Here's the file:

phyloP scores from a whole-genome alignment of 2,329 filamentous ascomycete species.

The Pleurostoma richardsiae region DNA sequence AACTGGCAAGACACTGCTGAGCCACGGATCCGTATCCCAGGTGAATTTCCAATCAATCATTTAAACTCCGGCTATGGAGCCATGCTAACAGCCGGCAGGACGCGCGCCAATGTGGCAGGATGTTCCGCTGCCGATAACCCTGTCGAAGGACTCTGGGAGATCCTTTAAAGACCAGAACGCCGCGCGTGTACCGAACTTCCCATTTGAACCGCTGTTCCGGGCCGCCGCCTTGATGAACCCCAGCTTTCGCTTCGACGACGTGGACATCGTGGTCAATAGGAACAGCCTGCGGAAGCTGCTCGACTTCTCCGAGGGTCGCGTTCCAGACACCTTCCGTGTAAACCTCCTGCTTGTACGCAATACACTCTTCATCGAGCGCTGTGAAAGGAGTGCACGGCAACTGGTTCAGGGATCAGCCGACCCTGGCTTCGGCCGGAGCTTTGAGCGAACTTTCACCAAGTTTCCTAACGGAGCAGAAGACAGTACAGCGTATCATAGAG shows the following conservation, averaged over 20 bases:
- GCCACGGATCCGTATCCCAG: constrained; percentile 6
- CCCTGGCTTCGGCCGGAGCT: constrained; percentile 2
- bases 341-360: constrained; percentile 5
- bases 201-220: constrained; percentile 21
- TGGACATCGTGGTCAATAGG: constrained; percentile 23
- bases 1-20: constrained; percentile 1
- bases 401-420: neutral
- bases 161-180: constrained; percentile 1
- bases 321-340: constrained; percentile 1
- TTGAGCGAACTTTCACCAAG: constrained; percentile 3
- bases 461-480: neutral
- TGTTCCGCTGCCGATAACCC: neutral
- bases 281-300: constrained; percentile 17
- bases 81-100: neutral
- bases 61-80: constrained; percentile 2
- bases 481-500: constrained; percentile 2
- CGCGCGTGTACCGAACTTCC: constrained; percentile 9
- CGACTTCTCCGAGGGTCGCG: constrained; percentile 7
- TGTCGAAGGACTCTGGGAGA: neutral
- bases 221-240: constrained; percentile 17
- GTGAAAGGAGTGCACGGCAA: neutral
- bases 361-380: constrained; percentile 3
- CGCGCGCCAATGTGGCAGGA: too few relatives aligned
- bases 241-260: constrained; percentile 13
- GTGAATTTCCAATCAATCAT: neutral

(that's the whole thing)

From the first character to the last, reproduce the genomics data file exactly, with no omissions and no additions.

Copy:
phyloP scores from a whole-genome alignment of 2,329 filamentous ascomycete species.

The Pleurostoma richardsiae region DNA sequence AACTGGCAAGACACTGCTGAGCCACGGATCCGTATCCCAGGTGAATTTCCAATCAATCATTTAAACTCCGGCTATGGAGCCATGCTAACAGCCGGCAGGACGCGCGCCAATGTGGCAGGATGTTCCGCTGCCGATAACCCTGTCGAAGGACTCTGGGAGATCCTTTAAAGACCAGAACGCCGCGCGTGTACCGAACTTCCCATTTGAACCGCTGTTCCGGGCCGCCGCCTTGATGAACCCCAGCTTTCGCTTCGACGACGTGGACATCGTGGTCAATAGGAACAGCCTGCGGAAGCTGCTCGACTTCTCCGAGGGTCGCGTTCCAGACACCTTCCGTGTAAACCTCCTGCTTGTACGCAATACACTCTTCATCGAGCGCTGTGAAAGGAGTGCACGGCAACTGGTTCAGGGATCAGCCGACCCTGGCTTCGGCCGGAGCTTTGAGCGAACTTTCACCAAGTTTCCTAACGGAGCAGAAGACAGTACAGCGTATCATAGAG shows the following conservation, averaged over 20 bases:
- GCCACGGATCCGTATCCCAG: constrained; percentile 6
- CCCTGGCTTCGGCCGGAGCT: constrained; percentile 2
- bases 341-360: constrained; percentile 5
- bases 201-220: constrained; percentile 21
- TGGACATCGTGGTCAATAGG: constrained; percentile 23
- bases 1-20: constrained; percentile 1
- bases 401-420: neutral
- bases 161-180: constrained; percentile 1
- bases 321-340: constrained; percentile 1
- TTGAGCGAACTTTCACCAAG: constrained; percentile 3
- bases 461-480: neutral
- TGTTCCGCTGCCGATAACCC: neutral
- bases 281-300: constrained; percentile 17
- bases 81-100: neutral
- bases 61-80: constrained; percentile 2
- bases 481-500: constrained; percentile 2
- CGCGCGTGTACCGAACTTCC: constrained; percentile 9
- CGACTTCTCCGAGGGTCGCG: constrained; percentile 7
- TGTCGAAGGACTCTGGGAGA: neutral
- bases 221-240: constrained; percentile 17
- GTGAAAGGAGTGCACGGCAA: neutral
- bases 361-380: constrained; percentile 3
- CGCGCGCCAATGTGGCAGGA: too few relatives aligned
- bases 241-260: constrained; percentile 13
- GTGAATTTCCAATCAATCAT: neutral